How to Build a Commercial Meat Smoker
A commercial meat smoker is one that has a large cooking capacity for a variety of meat and fish. While it may be the ultimate emblem of a serious BBQ master, purchasing a new commercial meat smoker can be a significant investment, and may be outside of your budget altogether. Luckily, you can turn almost any old refrigerator or large metal drum into a commercial meat smoker, with just a few adjustments and additions.
Locate an old refrigerator or large metal drum, which you can use as the main chamber of your meat smoker. If you use a refrigerator, try to find one that is an old style and does not have a freezer compartment. If you want to use a metal drum, make sure that it is clean, rust-free and was not used to house any dangerous materials like chemicals or oil.
Cut a hole the size of a grapefruit into the bottom side of the refrigerator or drum. The cut does not have to be even or a perfect circle, just relatively the size of a grapefruit, because the purpose of the hole is to draw smoke out of the chamber. You should be able to make the cut with a regular coping saw.
Saw a second hole that is twice the size of the first hole into the top of the refrigerator or drum lid. This will serve as a flue for the smoke.
Cut a piece of wood that is just bigger than the top of the flue hole. You will use the wooden piece as a damper or lid for the flue to help the smoker heat up once you light the wood chips. You do not need to attach the wooden damper to the smoker, just have it nearby so that you can control the air flow in and out of the smoker.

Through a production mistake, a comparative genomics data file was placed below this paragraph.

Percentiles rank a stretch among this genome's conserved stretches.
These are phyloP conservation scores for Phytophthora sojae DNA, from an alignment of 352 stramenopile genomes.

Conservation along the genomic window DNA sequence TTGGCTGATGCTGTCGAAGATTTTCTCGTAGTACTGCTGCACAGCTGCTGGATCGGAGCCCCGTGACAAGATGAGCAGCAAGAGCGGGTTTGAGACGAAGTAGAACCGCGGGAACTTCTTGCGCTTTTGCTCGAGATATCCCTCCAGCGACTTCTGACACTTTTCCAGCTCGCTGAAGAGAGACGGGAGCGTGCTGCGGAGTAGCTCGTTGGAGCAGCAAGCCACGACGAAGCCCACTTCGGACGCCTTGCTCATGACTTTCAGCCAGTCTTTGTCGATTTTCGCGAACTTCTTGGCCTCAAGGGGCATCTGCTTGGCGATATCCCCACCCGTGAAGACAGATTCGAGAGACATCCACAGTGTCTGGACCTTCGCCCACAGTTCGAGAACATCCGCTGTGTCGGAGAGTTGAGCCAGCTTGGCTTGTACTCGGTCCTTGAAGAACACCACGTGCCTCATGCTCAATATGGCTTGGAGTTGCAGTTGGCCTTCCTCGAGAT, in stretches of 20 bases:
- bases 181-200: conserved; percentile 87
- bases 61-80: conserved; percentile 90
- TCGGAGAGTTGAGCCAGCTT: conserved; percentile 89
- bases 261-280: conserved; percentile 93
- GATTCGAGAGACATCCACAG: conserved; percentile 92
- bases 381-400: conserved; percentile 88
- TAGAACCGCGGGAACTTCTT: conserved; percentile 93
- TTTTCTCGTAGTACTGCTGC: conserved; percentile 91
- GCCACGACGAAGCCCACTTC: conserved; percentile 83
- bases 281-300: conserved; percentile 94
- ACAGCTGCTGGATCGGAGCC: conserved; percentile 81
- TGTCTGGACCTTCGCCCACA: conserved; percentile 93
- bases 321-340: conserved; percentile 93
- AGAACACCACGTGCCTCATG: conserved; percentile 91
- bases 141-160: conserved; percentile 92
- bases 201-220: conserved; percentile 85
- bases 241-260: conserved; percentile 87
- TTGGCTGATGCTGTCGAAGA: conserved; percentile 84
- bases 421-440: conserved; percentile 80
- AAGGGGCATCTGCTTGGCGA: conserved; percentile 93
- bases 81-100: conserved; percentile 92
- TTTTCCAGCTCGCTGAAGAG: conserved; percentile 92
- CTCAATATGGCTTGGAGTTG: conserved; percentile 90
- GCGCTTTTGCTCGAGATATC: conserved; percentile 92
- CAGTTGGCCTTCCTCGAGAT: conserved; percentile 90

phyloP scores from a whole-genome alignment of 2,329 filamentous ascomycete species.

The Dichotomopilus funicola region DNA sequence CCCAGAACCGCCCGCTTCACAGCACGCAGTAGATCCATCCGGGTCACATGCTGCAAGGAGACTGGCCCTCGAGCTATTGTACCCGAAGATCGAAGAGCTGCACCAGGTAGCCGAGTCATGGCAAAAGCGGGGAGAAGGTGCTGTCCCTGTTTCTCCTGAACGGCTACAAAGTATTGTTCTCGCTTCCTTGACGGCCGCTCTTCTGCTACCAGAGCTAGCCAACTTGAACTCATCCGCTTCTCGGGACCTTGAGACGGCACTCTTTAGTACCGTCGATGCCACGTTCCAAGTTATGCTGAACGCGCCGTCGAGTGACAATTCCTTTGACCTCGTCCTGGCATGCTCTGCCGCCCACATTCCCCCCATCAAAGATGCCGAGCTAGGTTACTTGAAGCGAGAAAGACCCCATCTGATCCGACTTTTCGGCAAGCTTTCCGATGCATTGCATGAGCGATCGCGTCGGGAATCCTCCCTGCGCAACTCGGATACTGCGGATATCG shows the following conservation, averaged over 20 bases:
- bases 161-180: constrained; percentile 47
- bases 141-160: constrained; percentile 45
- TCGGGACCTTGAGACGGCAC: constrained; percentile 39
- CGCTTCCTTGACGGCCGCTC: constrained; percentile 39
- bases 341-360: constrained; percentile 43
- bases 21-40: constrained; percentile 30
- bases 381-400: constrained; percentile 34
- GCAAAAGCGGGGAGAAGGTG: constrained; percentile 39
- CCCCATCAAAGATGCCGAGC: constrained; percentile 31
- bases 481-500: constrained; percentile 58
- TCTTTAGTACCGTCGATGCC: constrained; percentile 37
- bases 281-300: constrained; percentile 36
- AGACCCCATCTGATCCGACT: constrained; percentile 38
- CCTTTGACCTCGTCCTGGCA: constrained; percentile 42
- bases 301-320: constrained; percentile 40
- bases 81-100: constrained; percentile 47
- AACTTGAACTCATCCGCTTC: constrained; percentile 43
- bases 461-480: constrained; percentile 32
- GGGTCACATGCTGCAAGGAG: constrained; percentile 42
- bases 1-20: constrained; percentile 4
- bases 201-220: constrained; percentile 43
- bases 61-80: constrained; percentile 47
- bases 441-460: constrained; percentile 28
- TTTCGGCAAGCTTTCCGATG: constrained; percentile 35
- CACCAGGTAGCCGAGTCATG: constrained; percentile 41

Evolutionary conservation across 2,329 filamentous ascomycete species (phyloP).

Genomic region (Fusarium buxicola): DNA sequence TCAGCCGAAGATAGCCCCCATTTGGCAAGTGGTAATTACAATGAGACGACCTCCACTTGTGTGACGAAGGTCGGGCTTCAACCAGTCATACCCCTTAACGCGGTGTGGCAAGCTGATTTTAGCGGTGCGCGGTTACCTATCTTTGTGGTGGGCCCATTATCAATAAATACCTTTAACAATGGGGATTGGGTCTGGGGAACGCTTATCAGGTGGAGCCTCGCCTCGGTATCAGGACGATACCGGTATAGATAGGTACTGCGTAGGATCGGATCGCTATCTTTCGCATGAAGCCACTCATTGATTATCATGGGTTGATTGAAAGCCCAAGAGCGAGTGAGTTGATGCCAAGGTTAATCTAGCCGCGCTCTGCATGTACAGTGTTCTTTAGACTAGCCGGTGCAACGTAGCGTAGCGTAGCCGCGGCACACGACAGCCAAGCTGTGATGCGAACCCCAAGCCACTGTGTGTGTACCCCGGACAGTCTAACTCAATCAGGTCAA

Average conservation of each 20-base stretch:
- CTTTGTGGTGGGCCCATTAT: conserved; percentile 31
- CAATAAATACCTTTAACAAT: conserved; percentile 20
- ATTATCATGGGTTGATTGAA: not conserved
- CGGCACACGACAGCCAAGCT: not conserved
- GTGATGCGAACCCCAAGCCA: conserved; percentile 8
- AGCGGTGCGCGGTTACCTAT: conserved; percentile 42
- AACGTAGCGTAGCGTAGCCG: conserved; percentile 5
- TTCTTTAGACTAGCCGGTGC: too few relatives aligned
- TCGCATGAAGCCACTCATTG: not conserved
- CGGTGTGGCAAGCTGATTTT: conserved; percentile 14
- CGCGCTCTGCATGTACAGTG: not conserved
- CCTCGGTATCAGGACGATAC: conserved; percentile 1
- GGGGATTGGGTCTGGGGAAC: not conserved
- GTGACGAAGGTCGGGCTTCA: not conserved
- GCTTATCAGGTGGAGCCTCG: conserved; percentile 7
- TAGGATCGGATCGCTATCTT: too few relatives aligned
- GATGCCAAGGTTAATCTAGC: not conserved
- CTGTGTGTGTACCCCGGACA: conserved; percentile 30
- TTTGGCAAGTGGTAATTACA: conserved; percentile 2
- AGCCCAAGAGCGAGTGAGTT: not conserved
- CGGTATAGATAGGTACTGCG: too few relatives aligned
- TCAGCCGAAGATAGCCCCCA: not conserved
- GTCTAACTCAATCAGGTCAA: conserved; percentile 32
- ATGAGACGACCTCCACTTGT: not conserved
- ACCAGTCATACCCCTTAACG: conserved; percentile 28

Drill two holes toward the top of the metal drum on opposite sides from each other. Unlike the refrigerator that has racks, the metal drum will need some device for hanging meat or fish. Once you have the holes drilled, you can insert a metal pole from which you can hang meat or fish on hooks.
Set two cement or concrete blocks on the inside floor of the refrigerator or drum.
Place a hot plate onto the top of the blocks and then a large metal pan on top of the hot plate. If you are using a refrigerator, make sure that the pan does not prevent the refrigerator door from closing.
Fill the pan with wood smoking chips. The type of chips is completely up to you, depending on the flavor you want to impart to your meat or fish.
Jessica Jewell is a writer, photographer and communications consultant who began writing professionally in 2005. Her chapbook, "Slap Leather," is forthcoming from dancing girl press. Her recent work has appeared in "Nimrod," "Harpur Palate," "Copper Nickel," "Rhino," "wicked alice," "Poetry Midwest" and "Barn Owl Review." Jewell was recently nominated for a Pushcart Prize. She earned her Master of Fine Arts from Kent State University.
- bbq image by DerSchmock from Fotolia.com